This week we’ll fix our screenwriterly sights upon and scrutinize Paul Thomas Anderson’s 2007 historical-drama There Will Be Blood. This is the go-to script if you’re looking to craft nigh-irredeemable and despicable anti-heroes that enrapture and cannily capture your attention throughout. One’s fingertips start to smoke as you can’t thumb to the last page fast enough. The script regales the Faustian cautionary tale of a self-made oilman and his unscrupulous rise to success. A profile of a man propelled by all-consuming oil gluttony. Trampling any sense of decency or moral redemption as our protagonist, Daniel Plainfield, gallops to the apex of capitalistic gain.
An inextinguishable conflagration burns within the man. And threatens to engulf him fully.
And his appetites for more and more pave his descent and eventual downfall.
The screenwriter taps into time-tested tropes and brings us a tragic figure of Citizen Kane-ian proportions. Daniel Plainfield is an overly ambitious man. A fascinating figure who has eagerly exchanged his humanity for an excess of wealth and financial might. Plainview is avaristic and single-focused to the point of near villainous caricature. But under that artifice of undiluted evil, we’re given glimpses of the character’s complexity and can start to glean glimmers of dissonance that run contrary to his worse money-hungry qualities. Despite his many dissolute shortcomings, we’d be remiss to not recognize his praiseworthy attributes: The sense of familial responsibility, his unflagging work ethic, and his nous for resourcefulness. He’s still a brazen bastard. But you can’t help but to sympathize with the reprobate a bit. And take pity upon this slouched beast hamstrung by greed, cravenness, and paranoia.
In this one particular scene, Daniel displays an avuncular protectiveness toward a little girl he learns is being mistreated by her father Abel. It’s these rare glimpses of virtue that keep him from being totally written off as completely forsaken and morally unsalvageable.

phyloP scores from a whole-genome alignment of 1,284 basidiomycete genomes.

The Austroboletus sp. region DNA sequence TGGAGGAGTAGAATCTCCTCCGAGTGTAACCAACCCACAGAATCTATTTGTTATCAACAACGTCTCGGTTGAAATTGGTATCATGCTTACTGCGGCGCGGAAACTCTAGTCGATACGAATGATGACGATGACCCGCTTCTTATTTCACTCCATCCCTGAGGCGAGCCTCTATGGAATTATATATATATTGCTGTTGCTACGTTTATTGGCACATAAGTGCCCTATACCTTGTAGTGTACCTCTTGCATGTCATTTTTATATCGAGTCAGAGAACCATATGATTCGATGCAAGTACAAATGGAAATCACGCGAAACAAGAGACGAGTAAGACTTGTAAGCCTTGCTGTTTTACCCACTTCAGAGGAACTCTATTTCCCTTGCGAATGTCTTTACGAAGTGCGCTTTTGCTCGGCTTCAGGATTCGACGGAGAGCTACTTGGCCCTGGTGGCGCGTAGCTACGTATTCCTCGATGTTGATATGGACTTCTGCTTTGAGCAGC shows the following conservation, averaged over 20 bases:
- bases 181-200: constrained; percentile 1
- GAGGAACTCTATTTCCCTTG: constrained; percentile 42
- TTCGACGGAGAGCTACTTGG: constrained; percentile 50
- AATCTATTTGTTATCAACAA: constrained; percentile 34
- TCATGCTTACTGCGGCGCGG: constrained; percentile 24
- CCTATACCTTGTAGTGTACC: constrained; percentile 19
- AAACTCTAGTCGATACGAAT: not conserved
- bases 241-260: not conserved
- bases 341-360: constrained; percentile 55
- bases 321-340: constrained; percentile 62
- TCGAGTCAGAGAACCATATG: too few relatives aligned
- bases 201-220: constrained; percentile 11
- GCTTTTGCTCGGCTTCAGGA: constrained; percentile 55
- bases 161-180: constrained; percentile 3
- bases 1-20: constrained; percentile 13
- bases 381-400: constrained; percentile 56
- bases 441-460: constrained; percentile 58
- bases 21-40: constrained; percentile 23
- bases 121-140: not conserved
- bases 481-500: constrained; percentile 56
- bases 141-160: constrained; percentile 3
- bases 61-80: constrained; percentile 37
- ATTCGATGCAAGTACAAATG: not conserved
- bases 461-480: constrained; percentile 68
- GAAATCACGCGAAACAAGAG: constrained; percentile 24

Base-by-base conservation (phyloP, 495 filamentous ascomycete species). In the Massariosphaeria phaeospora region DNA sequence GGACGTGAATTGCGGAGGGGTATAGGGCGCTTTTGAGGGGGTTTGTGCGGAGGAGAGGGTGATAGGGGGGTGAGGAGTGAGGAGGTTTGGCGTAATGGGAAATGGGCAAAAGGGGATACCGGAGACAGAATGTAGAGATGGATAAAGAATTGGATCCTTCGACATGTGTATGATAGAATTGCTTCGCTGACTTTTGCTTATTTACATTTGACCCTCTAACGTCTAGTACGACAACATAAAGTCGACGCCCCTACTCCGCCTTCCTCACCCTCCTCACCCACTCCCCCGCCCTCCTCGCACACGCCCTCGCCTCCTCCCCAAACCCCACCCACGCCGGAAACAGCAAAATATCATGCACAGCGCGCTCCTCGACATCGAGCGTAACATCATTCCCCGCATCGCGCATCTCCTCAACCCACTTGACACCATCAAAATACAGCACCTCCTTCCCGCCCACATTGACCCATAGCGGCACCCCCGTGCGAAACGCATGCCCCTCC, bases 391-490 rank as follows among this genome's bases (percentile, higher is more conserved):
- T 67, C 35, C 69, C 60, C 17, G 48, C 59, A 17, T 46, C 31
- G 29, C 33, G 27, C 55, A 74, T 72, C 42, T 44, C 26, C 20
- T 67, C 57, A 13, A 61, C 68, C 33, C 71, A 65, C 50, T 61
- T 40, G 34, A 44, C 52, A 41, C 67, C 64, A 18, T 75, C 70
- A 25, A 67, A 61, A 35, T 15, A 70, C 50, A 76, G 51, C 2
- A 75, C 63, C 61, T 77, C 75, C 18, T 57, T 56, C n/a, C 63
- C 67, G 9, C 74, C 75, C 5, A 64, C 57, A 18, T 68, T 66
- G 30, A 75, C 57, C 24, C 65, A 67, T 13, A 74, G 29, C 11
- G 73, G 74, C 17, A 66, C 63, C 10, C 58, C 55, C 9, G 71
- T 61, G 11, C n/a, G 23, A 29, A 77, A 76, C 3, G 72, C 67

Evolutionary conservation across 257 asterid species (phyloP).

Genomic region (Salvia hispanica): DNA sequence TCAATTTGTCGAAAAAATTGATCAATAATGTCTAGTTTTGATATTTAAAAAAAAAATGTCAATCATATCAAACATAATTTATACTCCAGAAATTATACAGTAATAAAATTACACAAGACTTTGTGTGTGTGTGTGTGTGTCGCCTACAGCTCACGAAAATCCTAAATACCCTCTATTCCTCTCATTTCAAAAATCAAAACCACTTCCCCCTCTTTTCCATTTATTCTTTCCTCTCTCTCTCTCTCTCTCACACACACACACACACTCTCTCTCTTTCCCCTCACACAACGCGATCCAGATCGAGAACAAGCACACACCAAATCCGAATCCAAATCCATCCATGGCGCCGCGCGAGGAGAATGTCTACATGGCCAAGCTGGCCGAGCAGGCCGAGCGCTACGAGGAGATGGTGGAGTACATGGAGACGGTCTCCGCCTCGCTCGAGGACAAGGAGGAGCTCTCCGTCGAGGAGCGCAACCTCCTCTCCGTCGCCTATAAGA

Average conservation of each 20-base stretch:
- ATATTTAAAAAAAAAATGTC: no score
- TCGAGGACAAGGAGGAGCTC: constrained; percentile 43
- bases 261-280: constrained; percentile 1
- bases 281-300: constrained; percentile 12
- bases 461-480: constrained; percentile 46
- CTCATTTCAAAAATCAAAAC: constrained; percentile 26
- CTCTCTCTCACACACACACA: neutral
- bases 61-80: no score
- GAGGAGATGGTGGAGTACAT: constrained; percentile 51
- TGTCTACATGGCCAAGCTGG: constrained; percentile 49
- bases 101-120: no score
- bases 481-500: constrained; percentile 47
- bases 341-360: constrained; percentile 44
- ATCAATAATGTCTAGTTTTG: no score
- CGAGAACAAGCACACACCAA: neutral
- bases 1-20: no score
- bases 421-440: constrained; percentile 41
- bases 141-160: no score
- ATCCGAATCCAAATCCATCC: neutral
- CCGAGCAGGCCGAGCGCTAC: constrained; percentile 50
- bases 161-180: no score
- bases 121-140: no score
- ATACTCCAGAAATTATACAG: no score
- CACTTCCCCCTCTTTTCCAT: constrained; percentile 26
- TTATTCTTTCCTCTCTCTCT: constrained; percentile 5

The script boasts a wide array of other capable characteristics along with the strong character development. The dialogue crackles with historical certitude. A meticulous attention to detail is evident from the exchanges. It’s unmistakably veracious and lends a real aura of authenticity to the verboseness of the piece. The characters speak with a particular patois that reflects a convincing credibility to the era we’re inhabiting for 130 pages. The scenes bristle with the evocative slang of the zeitgeist. And it’s a medley to the ears.
Slurp up this lulu of a line. A certified classic.
The script sits in the cavernous wells of our library. Waiting for you to strike it rich with new writerly acumen. It’s a welcome bowling pin cudgel to the cranium for any shrewd screenwriter worth their salt. A gushing derrick of delights.
And when you’re done wallowing around in the moral muck, have a go at these scads of screenplays newly arrived in our scriptly stockpile:
- National Geographic’s Genius about the life and times of Albert Einstein.
- Well-received romantic-comedy The Big Sick penned by husband and wife writer duo Kumail Nanjiani and Emily V. Gordon.
- 2009’s animated jamboree Cloudy with a Chance of Meatballs written by Phil Lord and Christopher Miller based upon the children’s classic written by Judi and Ron Barrett.
- Quentin Tarantino’s samurai swashbuckling dosey-doe Kill Bill Vol 2.
And if none of these scintillating nonesuch scripts strikes the fancies, then feel free to dilly-dally around our database until something does.
I’m finished too.